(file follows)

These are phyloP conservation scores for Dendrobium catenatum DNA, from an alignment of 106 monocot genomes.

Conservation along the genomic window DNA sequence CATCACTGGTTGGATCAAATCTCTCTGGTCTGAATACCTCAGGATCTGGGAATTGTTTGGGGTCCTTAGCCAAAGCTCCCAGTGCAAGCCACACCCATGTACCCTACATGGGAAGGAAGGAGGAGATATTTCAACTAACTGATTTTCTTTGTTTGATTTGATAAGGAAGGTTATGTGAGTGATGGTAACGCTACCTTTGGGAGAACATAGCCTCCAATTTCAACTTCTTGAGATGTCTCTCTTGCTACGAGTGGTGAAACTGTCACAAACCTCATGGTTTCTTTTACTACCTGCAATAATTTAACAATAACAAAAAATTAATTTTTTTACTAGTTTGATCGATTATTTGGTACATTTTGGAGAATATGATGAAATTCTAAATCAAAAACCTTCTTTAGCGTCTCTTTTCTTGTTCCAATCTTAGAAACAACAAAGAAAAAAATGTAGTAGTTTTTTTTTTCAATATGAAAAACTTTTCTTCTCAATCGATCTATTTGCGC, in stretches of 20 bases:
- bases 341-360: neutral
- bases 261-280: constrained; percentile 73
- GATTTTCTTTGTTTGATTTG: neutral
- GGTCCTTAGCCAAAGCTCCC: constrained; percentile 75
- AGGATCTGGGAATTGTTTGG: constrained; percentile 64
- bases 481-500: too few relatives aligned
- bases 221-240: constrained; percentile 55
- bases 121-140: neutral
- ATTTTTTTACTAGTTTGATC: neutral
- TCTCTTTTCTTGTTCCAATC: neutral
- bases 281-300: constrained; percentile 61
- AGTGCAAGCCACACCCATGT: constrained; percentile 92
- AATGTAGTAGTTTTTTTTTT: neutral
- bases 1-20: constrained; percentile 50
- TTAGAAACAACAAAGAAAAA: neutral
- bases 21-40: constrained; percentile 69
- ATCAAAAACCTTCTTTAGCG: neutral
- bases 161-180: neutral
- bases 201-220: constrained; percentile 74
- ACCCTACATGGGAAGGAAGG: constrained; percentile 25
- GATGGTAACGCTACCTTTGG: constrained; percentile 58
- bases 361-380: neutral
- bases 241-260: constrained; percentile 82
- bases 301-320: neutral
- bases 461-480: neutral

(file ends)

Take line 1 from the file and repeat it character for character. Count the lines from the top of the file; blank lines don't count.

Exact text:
These are phyloP conservation scores for Dendrobium catenatum DNA, from an alignment of 106 monocot genomes.